PARIS — Maybe it was the daunting deficit Serena Williams faced in the French Open’s third round. Maybe it was the way her 20-year-old American opponent, Sofia Kenin, was questioning line calls.
Either way, as Williams attempted to start a comeback Saturday with a three-ace game, she followed those big serves with some serious staredowns.
Whether it was meant to get herself going or intimidate Kenin, it didn’t work. Outplayed from start to finish, Williams lost 6-2, 7-5 to the 35th-ranked Kenin, ending Williams’ latest bid for a 24th Grand Slam title with her earliest loss at a major tournament in five years.
“In that first set in particular, she hit pretty much inches from the line, and I haven’t played anyone like that in a long time,” Williams, 37, said. “I just saw a player that was playing unbelievable.”
It was the second significant surprise in a matter of hours: Earlier in the day, No. 1 seed Naomi Osaka was eliminated 6-4, 6-2 by 42nd-ranked Katerina Siniakova of the Czech Republic. That ended Osaka’s 16-match Grand Slam winning streak, which included titles at the U.S. Open final in September — when she beat Williams in the final — and at the Australian Open in January.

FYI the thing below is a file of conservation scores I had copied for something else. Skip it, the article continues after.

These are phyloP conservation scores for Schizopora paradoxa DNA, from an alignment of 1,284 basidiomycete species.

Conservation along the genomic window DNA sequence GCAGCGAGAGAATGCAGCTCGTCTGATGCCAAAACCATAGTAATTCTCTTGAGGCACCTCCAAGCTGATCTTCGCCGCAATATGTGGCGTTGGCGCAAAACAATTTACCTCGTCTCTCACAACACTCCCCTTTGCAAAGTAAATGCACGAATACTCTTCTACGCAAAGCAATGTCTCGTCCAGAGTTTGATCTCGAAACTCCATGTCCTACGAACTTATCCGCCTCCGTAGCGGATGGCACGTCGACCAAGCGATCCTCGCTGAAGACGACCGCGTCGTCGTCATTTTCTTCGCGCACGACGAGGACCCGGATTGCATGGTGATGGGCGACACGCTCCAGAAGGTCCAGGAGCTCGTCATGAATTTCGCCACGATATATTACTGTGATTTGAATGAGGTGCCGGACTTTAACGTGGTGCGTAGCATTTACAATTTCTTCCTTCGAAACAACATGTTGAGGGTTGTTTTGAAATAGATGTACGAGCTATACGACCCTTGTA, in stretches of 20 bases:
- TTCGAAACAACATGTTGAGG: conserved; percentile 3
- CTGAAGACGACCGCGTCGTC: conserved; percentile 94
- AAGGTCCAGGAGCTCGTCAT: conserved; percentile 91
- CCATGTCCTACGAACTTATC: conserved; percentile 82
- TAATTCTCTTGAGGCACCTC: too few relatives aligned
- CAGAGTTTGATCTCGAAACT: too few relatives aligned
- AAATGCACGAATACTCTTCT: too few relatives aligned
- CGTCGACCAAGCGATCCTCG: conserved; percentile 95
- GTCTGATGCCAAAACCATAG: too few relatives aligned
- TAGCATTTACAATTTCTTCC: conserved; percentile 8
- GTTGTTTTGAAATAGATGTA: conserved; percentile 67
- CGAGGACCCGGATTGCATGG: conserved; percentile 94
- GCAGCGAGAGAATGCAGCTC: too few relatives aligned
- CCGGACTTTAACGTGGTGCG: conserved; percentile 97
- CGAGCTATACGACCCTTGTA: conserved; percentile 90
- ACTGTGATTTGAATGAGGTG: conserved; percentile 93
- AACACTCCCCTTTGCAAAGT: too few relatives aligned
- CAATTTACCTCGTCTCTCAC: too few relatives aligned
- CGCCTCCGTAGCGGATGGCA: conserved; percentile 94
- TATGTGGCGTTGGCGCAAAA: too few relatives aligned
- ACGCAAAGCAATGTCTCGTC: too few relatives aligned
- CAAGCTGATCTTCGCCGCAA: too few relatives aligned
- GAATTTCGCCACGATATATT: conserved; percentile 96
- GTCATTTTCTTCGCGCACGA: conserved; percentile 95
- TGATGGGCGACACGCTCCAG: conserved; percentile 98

Osaka was trying to become the first woman to win three consecutive major trophies since Williams grabbed four in a row in 2014-15, a run that was preceded by a second-round loss at Roland Garros and a third-round loss at Wimbledon.
Photo: Christophe Ena / Associated Press
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“It’s weird, but I think me losing is probably the best thing that could have happened,” Osaka said. “I think I was overthinking this calendar Slam. For me, this is something that I have wanted to do forever.”
Williams is stuck on a professional-era record of 23 Grand Slam singles championships. She remains one away from Margaret Court’s mark for the most in tennis history; Court played in both the professional and amateur eras.
“Serena is such a tough player. I’m still trying to process what just happened,” Kenin said. “She’s a true champion and an inspiration.”
Kenin was born in Moscow and is fluent in Russian. Her family moved to New York when she was a baby, and she now is based in Florida.
“I’m proud to be an American,” said Kenin, who wore a blue U.S. Fed Cup cap to her news conference. “I think it’s great we moved to America for a better life for me.”
Howard Fendrich is an Associated Press writer.
This post was originally posted at https://www.sfgate.com/sports/article/Serena-Williams-bids-early-adieu-at-French-Open-13916355.php.